21st Century maintains that, where possible, data should be shared onboard amongst technologies, including telematics units, CCTV, Wi-Fi, passenger counting and standard AVL (automatic vehicle location) solutions. Technical Sales Director, Mark Johnson, said, ‘We already see how operators benefit overseas from adopting standards such as ITxPT where simplified cabling, connections and sharing of data through common protocols helps with the design and installation of systems; telematics included. The data sent off-board can become more valuable; not only where data streams such as odometer and driving style can be included within maintenance and operational systems, but by integrating current EcoManager data with information from onboard CCTV and passenger counting systems, you could build an even more bespoke training platform to enhance driver skills.’
Integration of not just onboard technology, but an entire transport system network, is the name of the game for INIT. A good example of its telematics package integrated into a wider system would be at Nottingham City Transport (NCT). The operator has rolled out INIT’s automatic vehicle location control (AVLC) and real time passenger information (RTPI) systems, which have recently had their functionality boosted with the integration of additional modules for ticketing, scheduling and driver assignment.
NCT’s buses are equipped with INIT’s PROXmobil2 smartcard validator, which is linked to the onboard computer, COPILOTpc. The system is designed to provide fast transaction times for passengers. Sales data recorded during the day are automatically uploaded via WLAN to INIT’s clearing and ticket management system, MOBILEvario. Operational data which is already being handled by INIT’s multi-client AVLC and RTPI system, MOBILE-ITCS, and the evaluation tool, MOBILEstatistics, are passed onto the planning software, MOBILE-PLAN. This is used to generate what INIT describes as ‘further synergic effect’, such as feeding back real time performance data into the planning cycle.
One thing MD of Road Tech, Derek Beevor, questions about telematics systems is how well the data is being collected and how accurate it is? Derek says his company’s telematics system, Falcon, provides the most exact fuel consumption information. Whereas a lot of products connect into the CANbus via the FMS port (described by Derek as a firewall between the CANbus and any external equipment), his product links in with the CANbus by clipping a reader on a wire leading out of it. Designed by vehicle data specialist, Squarrel, this device ‘listens’ to the information passed through the wire. This, he says, provides a much more reliable measurement, gauging the exact amount of pulses the fuel pump makes.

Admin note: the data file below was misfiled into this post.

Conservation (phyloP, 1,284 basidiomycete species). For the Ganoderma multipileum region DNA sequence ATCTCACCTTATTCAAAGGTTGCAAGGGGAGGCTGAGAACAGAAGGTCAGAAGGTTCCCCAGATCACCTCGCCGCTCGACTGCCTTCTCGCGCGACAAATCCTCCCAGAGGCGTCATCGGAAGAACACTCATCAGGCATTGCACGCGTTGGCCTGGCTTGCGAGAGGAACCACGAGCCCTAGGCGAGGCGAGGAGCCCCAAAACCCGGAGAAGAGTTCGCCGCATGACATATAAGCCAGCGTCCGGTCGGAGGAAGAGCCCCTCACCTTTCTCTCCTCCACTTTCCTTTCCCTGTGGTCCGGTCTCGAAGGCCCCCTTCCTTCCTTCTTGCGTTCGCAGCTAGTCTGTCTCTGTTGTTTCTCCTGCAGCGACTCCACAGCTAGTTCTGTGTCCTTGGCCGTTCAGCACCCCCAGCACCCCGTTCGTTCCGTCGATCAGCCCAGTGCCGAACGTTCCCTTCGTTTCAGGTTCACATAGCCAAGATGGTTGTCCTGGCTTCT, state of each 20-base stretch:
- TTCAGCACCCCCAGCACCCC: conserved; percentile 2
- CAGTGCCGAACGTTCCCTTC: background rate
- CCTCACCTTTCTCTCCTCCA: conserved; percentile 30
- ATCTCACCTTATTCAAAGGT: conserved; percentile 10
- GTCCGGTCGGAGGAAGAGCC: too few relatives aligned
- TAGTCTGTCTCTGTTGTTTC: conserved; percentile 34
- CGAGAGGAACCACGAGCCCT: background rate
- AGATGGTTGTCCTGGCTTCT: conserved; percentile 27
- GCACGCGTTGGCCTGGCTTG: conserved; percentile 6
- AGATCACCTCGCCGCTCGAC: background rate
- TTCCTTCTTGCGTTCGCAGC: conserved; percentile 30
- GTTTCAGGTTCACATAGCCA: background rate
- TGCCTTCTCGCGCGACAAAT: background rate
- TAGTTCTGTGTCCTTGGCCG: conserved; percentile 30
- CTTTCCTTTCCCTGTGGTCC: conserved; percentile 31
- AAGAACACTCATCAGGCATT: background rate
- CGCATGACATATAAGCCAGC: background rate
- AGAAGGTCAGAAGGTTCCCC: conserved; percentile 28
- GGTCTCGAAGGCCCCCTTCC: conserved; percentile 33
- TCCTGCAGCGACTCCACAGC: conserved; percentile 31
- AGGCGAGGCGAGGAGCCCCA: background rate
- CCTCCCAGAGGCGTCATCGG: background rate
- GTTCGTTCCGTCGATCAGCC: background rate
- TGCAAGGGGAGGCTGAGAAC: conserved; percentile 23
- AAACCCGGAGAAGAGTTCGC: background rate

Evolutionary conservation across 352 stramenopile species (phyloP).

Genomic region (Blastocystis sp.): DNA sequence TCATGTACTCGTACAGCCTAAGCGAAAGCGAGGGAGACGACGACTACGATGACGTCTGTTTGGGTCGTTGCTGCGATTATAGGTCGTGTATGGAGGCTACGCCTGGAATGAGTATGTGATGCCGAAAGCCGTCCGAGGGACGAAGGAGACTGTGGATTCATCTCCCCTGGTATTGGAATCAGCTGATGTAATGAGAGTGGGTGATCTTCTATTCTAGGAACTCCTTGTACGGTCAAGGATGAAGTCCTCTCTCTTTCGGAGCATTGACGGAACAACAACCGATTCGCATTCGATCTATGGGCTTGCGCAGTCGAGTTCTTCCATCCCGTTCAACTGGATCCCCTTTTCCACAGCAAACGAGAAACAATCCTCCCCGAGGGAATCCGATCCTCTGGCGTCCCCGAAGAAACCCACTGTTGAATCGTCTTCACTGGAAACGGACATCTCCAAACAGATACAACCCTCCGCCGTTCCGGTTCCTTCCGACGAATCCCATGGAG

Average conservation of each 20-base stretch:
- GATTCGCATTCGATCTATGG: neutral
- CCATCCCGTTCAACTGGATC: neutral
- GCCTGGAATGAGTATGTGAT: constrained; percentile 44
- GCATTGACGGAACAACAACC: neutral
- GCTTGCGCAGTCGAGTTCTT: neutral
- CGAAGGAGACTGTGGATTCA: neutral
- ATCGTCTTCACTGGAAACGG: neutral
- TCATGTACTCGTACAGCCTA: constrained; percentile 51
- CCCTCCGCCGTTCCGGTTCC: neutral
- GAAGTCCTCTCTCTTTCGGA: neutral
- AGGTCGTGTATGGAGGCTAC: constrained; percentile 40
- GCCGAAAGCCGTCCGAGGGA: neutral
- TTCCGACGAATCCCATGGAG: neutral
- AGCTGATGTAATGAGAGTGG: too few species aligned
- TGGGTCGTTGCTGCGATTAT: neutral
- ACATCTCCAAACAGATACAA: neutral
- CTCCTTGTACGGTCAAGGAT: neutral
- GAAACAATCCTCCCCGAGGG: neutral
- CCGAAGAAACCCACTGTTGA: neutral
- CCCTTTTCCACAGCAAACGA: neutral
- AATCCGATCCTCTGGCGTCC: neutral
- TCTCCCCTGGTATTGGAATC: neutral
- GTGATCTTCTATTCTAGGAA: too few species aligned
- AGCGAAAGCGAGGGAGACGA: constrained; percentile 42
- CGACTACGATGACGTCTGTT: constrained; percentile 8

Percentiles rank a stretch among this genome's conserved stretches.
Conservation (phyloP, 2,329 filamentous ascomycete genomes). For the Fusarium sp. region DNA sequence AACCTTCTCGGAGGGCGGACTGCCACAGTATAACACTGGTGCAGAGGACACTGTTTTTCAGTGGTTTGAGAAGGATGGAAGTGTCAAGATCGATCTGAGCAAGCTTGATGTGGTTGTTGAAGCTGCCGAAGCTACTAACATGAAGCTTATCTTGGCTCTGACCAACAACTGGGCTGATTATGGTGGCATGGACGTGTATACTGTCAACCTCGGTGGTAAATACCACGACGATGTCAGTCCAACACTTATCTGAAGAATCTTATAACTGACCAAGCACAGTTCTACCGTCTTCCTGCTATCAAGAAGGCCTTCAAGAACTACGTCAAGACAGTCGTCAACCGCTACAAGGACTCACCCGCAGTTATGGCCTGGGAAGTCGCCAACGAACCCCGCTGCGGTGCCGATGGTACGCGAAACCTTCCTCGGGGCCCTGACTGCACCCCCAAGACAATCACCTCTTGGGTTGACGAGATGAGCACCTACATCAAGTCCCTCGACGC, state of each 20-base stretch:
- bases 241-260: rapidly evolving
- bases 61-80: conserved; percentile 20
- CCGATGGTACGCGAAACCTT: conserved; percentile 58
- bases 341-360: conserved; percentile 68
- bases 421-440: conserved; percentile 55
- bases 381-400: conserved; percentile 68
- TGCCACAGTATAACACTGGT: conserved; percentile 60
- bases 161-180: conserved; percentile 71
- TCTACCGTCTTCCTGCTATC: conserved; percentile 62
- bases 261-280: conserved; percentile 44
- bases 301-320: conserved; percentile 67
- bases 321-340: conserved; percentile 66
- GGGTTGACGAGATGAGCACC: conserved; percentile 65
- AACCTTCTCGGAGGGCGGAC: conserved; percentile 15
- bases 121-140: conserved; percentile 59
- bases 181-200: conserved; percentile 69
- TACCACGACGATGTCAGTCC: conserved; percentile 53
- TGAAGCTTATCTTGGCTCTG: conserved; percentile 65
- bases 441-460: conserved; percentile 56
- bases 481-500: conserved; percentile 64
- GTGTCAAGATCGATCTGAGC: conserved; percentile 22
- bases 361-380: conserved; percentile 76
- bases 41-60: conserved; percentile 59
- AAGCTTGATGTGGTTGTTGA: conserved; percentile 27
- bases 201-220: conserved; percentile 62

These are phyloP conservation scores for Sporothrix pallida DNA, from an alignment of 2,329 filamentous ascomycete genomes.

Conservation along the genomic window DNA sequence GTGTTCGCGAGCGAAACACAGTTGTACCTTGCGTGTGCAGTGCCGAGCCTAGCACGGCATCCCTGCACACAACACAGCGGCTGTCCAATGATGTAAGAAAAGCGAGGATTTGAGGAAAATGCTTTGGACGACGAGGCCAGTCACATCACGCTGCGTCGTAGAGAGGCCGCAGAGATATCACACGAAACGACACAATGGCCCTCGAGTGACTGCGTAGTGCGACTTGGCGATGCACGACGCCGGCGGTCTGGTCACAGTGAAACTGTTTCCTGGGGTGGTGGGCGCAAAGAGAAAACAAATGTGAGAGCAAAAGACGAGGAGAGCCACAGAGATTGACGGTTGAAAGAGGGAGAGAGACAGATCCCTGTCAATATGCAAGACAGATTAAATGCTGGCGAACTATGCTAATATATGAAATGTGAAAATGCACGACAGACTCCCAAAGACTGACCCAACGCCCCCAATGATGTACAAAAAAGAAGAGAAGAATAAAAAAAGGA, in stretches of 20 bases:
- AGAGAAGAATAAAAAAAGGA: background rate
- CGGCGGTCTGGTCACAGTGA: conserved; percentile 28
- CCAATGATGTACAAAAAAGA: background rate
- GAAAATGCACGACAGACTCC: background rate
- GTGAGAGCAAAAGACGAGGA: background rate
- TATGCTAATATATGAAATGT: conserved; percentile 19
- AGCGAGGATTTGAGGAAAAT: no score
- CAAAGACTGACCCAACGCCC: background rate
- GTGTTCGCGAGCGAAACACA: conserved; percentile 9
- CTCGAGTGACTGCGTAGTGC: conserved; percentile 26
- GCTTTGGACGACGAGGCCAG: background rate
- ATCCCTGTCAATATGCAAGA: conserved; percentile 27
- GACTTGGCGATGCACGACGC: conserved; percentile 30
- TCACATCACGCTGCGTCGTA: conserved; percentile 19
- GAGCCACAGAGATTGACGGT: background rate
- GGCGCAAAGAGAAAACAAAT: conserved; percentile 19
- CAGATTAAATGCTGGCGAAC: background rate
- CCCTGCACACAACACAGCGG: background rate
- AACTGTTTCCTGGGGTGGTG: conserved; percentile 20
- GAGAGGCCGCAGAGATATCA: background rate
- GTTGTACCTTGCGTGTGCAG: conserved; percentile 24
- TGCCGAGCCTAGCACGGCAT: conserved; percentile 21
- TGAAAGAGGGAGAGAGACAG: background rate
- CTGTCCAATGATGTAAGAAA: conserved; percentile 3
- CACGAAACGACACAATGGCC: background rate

Concurrent with the theme of integration in this article, Falcon can feed into Road Tech’s tachograph analysis package, Tachomaster. As well as being able to check the whereabouts of the fleet, linking the two packages enables users to see where drivers took their rest breaks, where they stopped for the day and more.
One problem that has been highlighted concerning telematics is the amount of alerts and messages such systems flag up, which can become overwhelming if not managed effectively. This is not the case with Road Tech’s system, according to Derek. He said that with Falcon, the high quality of data generated and the processing are key to ensuring only the required warnings are made to users. He said, ‘If you have got very good quality data being generated, then the system won’t be warning them when it shouldn’t.’ His advice to anyone looking into telematics systems is, ‘Buyer beware! There are products out there that aren’t as good as some may make out.’
For AGM Telematics, liaising with the customer is one of the most important things when it comes to ensuring customers know what they are doing with the data collected by its telematics packages. Its MD, George Weston, said the company will look into what the customer actually wants it for and provide them with a package accordingly. Its telematics programmes feature a number of options, including accelerometers, live mapping and a suit of reporting features, as well as being able to measure harsh braking and cornering.